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Comparison of Clozapine Use in Maryland and in Victoria, Australia
Robert R. Conley, M.D.; Deanna L. Kelly, Pharm.D., B.C.P.P.; Tim J. Lambert, B.Sc., M.B.B.S.; Raymond C. Love, Pharm.D., B.C.P.P.
Psychiatric Services 2005; doi: 10.1176/appi.ps.56.3.320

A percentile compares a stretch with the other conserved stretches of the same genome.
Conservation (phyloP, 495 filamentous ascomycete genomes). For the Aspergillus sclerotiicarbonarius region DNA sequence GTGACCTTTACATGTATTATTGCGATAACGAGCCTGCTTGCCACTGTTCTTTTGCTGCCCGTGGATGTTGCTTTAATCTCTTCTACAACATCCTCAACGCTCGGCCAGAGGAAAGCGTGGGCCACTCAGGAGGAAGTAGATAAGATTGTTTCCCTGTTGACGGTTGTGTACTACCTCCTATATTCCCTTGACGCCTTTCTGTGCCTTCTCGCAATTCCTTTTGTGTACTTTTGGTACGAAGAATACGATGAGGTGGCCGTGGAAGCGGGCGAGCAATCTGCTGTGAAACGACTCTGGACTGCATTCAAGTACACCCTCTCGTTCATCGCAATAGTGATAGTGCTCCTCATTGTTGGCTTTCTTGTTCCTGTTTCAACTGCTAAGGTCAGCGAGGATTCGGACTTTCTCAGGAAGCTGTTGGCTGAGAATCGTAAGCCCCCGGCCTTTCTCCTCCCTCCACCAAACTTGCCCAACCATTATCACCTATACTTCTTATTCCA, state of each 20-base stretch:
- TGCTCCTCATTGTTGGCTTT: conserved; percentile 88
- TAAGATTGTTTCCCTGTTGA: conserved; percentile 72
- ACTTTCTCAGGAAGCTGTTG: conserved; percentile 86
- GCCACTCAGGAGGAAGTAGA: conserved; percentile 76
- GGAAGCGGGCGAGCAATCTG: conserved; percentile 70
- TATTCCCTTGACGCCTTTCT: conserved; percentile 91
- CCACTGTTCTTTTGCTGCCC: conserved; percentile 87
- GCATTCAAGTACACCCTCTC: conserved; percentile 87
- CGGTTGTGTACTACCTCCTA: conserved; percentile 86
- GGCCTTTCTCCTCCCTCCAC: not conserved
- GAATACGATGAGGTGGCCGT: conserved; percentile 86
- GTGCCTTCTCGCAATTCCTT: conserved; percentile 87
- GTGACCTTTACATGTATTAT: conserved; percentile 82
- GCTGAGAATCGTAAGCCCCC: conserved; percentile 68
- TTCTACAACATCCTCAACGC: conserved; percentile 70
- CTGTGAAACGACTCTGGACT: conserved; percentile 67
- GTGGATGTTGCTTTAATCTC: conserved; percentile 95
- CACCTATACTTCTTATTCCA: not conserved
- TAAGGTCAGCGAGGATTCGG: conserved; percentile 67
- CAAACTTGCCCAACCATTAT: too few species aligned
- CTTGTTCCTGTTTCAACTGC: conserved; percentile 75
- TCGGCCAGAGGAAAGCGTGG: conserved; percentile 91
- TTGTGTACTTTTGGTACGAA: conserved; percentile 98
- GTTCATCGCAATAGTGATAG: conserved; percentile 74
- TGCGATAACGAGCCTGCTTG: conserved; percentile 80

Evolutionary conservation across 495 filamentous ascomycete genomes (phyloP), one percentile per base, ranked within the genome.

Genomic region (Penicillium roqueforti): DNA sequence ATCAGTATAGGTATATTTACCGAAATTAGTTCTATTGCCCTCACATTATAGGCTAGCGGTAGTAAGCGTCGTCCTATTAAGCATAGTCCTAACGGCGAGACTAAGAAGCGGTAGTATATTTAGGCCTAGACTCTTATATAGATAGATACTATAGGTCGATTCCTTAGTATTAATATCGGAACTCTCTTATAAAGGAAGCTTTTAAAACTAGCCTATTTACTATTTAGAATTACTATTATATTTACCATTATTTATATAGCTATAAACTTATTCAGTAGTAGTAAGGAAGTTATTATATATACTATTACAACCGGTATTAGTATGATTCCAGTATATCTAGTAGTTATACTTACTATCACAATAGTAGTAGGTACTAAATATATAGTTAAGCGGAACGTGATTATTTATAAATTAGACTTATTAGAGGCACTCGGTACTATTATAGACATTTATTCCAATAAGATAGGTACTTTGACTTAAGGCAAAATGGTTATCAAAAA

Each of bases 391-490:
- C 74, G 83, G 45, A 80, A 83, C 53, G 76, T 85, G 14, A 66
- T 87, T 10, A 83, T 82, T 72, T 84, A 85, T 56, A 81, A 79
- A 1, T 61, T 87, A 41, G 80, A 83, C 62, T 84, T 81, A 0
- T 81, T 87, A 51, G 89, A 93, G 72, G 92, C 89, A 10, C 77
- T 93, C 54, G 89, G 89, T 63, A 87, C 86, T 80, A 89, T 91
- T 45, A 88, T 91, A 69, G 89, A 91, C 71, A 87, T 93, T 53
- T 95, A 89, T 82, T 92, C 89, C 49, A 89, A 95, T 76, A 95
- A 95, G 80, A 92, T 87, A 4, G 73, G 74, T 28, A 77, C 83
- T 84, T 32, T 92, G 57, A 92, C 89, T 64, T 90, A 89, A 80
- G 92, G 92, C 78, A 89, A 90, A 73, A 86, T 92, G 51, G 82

OBJECTIVE: Studies of how differences in systems of care, including cultural differences, affect prescribing practice and patient outcomes are important and can help answer questions such as the effectiveness of clozapine in routine practice. This study examined the use of clozapine in Maryland and in Victoria, Australia. METHODS: This study used medical record data to examine the use of clozapine in January 2000 for people with schizophrenia in two different countries. Data were gathered from all six public inpatient facilities in Maryland and from the two main community outpatient centers in Victoria. Outpatients were studied in Victoria because Australia's inpatient mental health facilities have closed and people with treatment-resistant schizophrenia are managed exclusively as outpatients. RESULTS: In Maryland 591 inpatients with schizophrenia were given a prescription for second-generation antipsychotics; in Victoria 356 outpatients with schizophrenia were given such a prescription. Among second-generation antipsychotics, clozapine was used significantly more frequently in Australia than in Maryland for the treatment of schizophrenia (173 prescriptions, or 49 percent, compared with 144 prescriptions, or 19 percent). Both systems used clozapine mostly for the treatment of schizophrenia (94 percent in Victoria compared with 88 percent in Maryland). The mean clozapine dosages that were used for the treatment of schizophrenia were significantly higher in Maryland than in Australia (522 mg per day compared with 431 mg per day). CONCLUSIONS: Significant differences in use and dosages of clozapine were found in two populations that were similar in diagnoses and demographic characteristics.